“It shouldn’t be used in such a cavalier form,” Dr. Nazarian said. “If you’re using the right eyewear protection, you should be fine.”

Research contact: @nytimes

Last licks: Woman caught on social media licking store ice cream and putting it back faces years in jail

July 8, 2019

A woman who licked more than her lips at a Walmart store may find herself in the “cooler” soon. The “mystery shopper” (who has not yet been identified by authorities) went viral on social media recently for licking a tub of ice cream and returning it to the frozen food display.

Now police say that, when they find her, she faces up to 20 years in prison for the prank, according to a July 4 report by NBC News.

The footage of the escapade—which already has been viewed more than 11 million times— shows the so-far unnamed woman opening a container, running her tongue across the ice cream; then laughing as she places the violated dessert back in the freezer, in a branch of Walmart in the city of Lufkin, eastern Texas.

She could face a second-degree felony charge of tampering with a consumer product, the Lufkin, Texas, Police Department said in an email statement to NBC News. The charge comes with a two- to 20-year prison term and up to $10,000 in fines, according to Texas state penal code.

Police also want to speak to the man she was with, who is thought to have filmed the incident and can be heard encouraging the woman to “Lick it, lick it.”

According to NBC, investigators also are in discussions with the FDA and additional federal charges could be made.

“Our detectives are working to verify the identity of the female suspect before a warrant is issued for her arrest on a charge of second-degree felony tampering with a consumer product,” a police spokesperson said.

“As that portion of the investigation continues, detectives are focusing on identifying the male (in the green shirt) behind the camera seen in images of the two entering the store together.”

Blue Bell Creameries, the local manufacturer of the ice cream brand the woman licked, has called the incident a “malicious act of food tampering.”

All tubs containing the mix of creamy vanilla ice cream with swirls of chocolate fudge and dark-chocolate-covered roasted peanuts have been removed from the store’s shelves as a precaution, the company said. The specific carton believed to be compromised was found among the lot.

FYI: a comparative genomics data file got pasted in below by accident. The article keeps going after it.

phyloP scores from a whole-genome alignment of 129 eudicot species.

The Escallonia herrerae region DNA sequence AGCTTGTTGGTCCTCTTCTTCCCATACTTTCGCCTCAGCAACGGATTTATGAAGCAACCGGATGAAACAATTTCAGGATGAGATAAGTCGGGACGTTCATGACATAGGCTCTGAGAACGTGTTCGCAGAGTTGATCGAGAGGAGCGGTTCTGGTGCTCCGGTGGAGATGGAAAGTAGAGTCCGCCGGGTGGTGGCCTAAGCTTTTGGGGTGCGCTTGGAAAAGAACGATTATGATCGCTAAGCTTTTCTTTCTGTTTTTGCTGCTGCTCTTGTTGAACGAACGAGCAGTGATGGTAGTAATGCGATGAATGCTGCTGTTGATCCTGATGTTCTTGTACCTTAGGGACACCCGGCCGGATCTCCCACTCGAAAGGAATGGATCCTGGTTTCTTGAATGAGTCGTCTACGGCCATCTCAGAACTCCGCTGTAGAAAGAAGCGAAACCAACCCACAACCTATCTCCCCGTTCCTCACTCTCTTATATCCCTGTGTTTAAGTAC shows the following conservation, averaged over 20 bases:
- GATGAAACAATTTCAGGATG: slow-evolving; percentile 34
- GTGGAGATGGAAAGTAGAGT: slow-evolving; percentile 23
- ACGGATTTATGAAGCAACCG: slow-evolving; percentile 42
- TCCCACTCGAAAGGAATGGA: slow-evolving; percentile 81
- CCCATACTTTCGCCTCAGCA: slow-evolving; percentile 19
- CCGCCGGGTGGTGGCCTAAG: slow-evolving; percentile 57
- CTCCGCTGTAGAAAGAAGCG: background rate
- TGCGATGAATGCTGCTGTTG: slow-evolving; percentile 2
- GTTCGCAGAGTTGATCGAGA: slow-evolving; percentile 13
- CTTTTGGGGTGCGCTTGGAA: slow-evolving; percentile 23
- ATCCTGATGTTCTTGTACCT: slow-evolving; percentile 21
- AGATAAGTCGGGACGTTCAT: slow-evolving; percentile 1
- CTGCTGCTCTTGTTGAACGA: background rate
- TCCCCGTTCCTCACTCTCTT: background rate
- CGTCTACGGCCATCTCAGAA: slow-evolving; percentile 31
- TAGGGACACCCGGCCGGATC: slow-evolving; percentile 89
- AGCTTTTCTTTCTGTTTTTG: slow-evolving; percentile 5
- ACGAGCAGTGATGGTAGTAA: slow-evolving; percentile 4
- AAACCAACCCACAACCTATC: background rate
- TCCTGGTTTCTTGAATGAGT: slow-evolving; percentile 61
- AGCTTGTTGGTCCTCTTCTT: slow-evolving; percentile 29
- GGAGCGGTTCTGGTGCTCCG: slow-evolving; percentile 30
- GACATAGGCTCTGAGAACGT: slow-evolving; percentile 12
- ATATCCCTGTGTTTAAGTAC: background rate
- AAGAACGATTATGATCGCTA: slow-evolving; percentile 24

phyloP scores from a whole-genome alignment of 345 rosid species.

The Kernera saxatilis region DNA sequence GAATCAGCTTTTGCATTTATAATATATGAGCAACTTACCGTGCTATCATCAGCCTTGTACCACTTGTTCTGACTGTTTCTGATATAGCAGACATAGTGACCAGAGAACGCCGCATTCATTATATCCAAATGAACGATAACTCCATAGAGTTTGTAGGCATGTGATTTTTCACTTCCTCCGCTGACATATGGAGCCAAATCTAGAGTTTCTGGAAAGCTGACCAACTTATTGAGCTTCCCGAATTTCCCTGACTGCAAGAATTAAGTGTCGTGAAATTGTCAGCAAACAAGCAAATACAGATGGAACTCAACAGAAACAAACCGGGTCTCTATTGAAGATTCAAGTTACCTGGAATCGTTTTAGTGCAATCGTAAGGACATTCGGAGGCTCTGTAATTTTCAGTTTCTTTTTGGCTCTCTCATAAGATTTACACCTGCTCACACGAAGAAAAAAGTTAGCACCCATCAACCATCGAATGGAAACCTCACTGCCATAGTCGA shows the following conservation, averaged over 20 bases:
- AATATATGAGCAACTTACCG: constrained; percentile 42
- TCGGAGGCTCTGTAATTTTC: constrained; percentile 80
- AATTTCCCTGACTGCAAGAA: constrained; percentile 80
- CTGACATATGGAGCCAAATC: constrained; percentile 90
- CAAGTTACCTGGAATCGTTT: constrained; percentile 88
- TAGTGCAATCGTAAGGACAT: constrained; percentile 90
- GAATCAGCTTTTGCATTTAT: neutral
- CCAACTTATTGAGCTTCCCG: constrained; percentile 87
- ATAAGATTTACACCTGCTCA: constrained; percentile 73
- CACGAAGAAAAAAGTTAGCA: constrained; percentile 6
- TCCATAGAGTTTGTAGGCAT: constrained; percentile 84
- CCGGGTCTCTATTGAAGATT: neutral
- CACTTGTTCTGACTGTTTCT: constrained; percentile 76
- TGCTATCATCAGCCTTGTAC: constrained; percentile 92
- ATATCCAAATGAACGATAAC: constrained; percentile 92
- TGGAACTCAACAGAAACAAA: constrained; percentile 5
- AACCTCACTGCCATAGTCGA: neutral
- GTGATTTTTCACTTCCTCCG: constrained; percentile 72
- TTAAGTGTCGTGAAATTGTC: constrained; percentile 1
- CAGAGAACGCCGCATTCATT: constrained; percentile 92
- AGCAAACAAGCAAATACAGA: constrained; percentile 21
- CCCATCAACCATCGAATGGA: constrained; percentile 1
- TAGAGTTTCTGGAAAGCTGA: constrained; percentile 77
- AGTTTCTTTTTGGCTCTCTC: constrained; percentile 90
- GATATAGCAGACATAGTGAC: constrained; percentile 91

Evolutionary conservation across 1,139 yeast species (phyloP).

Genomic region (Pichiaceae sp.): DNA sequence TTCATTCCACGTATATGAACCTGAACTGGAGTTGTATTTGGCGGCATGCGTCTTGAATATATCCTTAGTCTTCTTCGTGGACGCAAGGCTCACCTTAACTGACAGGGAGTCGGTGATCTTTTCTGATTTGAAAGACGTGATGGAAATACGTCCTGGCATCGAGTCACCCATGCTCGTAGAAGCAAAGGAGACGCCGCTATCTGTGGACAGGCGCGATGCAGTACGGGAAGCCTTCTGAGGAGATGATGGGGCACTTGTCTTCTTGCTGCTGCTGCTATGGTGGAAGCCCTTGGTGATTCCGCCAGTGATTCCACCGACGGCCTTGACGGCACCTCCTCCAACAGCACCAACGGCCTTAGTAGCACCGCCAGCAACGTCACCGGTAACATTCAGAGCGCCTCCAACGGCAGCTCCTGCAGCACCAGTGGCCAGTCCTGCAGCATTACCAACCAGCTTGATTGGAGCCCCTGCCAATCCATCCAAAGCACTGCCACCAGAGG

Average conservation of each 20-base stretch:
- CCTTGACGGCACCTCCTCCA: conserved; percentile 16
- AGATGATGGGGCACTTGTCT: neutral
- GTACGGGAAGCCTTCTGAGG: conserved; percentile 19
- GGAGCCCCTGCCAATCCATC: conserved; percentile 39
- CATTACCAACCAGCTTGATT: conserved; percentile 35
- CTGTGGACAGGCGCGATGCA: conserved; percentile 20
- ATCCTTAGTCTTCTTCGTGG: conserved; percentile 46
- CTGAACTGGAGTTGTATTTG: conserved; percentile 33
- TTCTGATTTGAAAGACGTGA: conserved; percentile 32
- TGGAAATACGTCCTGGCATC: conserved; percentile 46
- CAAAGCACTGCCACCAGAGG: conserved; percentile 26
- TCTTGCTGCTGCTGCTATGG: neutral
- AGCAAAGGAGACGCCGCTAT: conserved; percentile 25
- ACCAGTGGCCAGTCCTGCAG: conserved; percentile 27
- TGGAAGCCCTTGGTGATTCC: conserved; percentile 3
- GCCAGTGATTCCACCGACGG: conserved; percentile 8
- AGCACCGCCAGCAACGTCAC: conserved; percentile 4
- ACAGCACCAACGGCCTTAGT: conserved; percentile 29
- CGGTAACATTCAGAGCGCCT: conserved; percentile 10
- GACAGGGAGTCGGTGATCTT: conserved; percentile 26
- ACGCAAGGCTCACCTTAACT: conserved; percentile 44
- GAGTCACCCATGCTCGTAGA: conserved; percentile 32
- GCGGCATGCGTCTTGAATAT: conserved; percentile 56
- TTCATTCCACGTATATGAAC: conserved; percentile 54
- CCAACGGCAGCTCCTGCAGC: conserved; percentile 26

In an earlier statement, the company explained that its cartons are frozen upside down in production, which creates a natural, tight seal by freezing the lid to the tub, meaning consumers would notice if any tampering occurred upon opening a fresh tub.

Research contact: @NBCNews

FDA approves another ‘Viagra for women’

July 3, 2019

Late in June, the U.S. Food and Drug Administration approved Vyleesi (bremelanotide)—a libido-booster for premenopausal women.

The drug is injectable, and the manufacturer—Waltham, Massachusetts-based AMAG Pharmaceuticals—says it should be self-administered by placing the needle under the skin of the adbdomen or thigh and pushing the plunger, at least 45 minutes before sexual activity.

But, the pharmaceutical company also advises that patients, themselves, should decide on the “optimal time” ahead of intercourse for the injection because the drug has side effects that can ruin the mood—among them, nausea and vomiting, flushing, injection site reactions, and headaches.

About 40% of patients in the clinical trials experienced nausea, most commonly with the first Vyleesi injection; and 13% needed medications for the treatment of nausea. About 1% of patients treated with Vyleesi in the clinical trials reported darkening of the gums and parts of the skin, including the face and breasts—which did not go away in about half the patients after stopping treatment. Patients with dark skin were more likely to develop this side effect.

How does it work? Vyleesi activates melanocortin receptors, but the mechanism by which it improves sexual desire and related distress is unknown.

Still, the FDA says that this drug represents an advance in treating low sexual desire, for women and their partners affected by this problem.

“There are women who, for no known reason, have reduced sexual desire that causes marked distress, and who can benefit from safe and effective pharmacologic treatment. Today’s approval provides women with another treatment option for this condition,” said Hylton V. Joffe, M.D., M.M.Sc., director of the Center for Drug Evaluation and Research’s Division of Bone, Reproductive, and Urologic Products.

The approval of Vyleesi by the FDA follows the agency’s 2015 approval of Addyi, which also was designed to boost libido, but which no one really wanted. (Its sales are currently “tepid,” according to a recent report by The New York Times. Addyi also caused fainting when combined with alcohol.)

Research contact: @US_FDA